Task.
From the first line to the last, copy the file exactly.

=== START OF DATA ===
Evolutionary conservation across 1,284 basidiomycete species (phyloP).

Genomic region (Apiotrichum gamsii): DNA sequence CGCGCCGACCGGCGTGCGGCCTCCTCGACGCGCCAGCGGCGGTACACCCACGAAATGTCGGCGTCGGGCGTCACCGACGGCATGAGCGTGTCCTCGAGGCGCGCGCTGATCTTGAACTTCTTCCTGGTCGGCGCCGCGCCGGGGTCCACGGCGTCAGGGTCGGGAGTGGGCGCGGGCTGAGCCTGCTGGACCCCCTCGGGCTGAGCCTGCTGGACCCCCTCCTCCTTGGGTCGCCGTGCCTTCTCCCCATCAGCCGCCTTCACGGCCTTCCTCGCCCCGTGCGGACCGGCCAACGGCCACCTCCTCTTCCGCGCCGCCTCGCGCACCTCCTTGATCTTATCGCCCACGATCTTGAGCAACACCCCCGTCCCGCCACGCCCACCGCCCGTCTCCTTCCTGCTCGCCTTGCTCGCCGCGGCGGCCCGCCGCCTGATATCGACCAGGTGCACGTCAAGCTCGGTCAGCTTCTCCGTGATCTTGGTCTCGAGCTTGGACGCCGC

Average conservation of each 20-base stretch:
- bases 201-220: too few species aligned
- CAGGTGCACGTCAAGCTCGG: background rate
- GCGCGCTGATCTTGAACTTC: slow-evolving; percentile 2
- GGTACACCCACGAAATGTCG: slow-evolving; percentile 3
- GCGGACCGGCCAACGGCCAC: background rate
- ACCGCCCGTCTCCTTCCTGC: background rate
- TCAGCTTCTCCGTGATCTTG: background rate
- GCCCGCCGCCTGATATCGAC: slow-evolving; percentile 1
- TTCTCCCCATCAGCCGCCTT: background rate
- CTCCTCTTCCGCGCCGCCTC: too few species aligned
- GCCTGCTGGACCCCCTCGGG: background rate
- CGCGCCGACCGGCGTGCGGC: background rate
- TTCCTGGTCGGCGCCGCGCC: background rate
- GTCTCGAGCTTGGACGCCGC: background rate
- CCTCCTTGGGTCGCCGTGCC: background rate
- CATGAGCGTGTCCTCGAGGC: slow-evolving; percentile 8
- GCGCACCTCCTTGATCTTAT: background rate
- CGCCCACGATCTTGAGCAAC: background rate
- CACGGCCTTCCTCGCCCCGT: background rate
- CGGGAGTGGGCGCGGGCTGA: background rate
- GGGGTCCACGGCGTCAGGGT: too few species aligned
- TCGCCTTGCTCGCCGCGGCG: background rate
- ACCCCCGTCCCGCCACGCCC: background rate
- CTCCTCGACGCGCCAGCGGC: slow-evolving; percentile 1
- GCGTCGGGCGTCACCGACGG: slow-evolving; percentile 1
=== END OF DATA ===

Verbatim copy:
Evolutionary conservation across 1,284 basidiomycete species (phyloP).

Genomic region (Apiotrichum gamsii): DNA sequence CGCGCCGACCGGCGTGCGGCCTCCTCGACGCGCCAGCGGCGGTACACCCACGAAATGTCGGCGTCGGGCGTCACCGACGGCATGAGCGTGTCCTCGAGGCGCGCGCTGATCTTGAACTTCTTCCTGGTCGGCGCCGCGCCGGGGTCCACGGCGTCAGGGTCGGGAGTGGGCGCGGGCTGAGCCTGCTGGACCCCCTCGGGCTGAGCCTGCTGGACCCCCTCCTCCTTGGGTCGCCGTGCCTTCTCCCCATCAGCCGCCTTCACGGCCTTCCTCGCCCCGTGCGGACCGGCCAACGGCCACCTCCTCTTCCGCGCCGCCTCGCGCACCTCCTTGATCTTATCGCCCACGATCTTGAGCAACACCCCCGTCCCGCCACGCCCACCGCCCGTCTCCTTCCTGCTCGCCTTGCTCGCCGCGGCGGCCCGCCGCCTGATATCGACCAGGTGCACGTCAAGCTCGGTCAGCTTCTCCGTGATCTTGGTCTCGAGCTTGGACGCCGC

Average conservation of each 20-base stretch:
- bases 201-220: too few species aligned
- CAGGTGCACGTCAAGCTCGG: background rate
- GCGCGCTGATCTTGAACTTC: slow-evolving; percentile 2
- GGTACACCCACGAAATGTCG: slow-evolving; percentile 3
- GCGGACCGGCCAACGGCCAC: background rate
- ACCGCCCGTCTCCTTCCTGC: background rate
- TCAGCTTCTCCGTGATCTTG: background rate
- GCCCGCCGCCTGATATCGAC: slow-evolving; percentile 1
- TTCTCCCCATCAGCCGCCTT: background rate
- CTCCTCTTCCGCGCCGCCTC: too few species aligned
- GCCTGCTGGACCCCCTCGGG: background rate
- CGCGCCGACCGGCGTGCGGC: background rate
- TTCCTGGTCGGCGCCGCGCC: background rate
- GTCTCGAGCTTGGACGCCGC: background rate
- CCTCCTTGGGTCGCCGTGCC: background rate
- CATGAGCGTGTCCTCGAGGC: slow-evolving; percentile 8
- GCGCACCTCCTTGATCTTAT: background rate
- CGCCCACGATCTTGAGCAAC: background rate
- CACGGCCTTCCTCGCCCCGT: background rate
- CGGGAGTGGGCGCGGGCTGA: background rate
- GGGGTCCACGGCGTCAGGGT: too few species aligned
- TCGCCTTGCTCGCCGCGGCG: background rate
- ACCCCCGTCCCGCCACGCCC: background rate
- CTCCTCGACGCGCCAGCGGC: slow-evolving; percentile 1
- GCGTCGGGCGTCACCGACGG: slow-evolving; percentile 1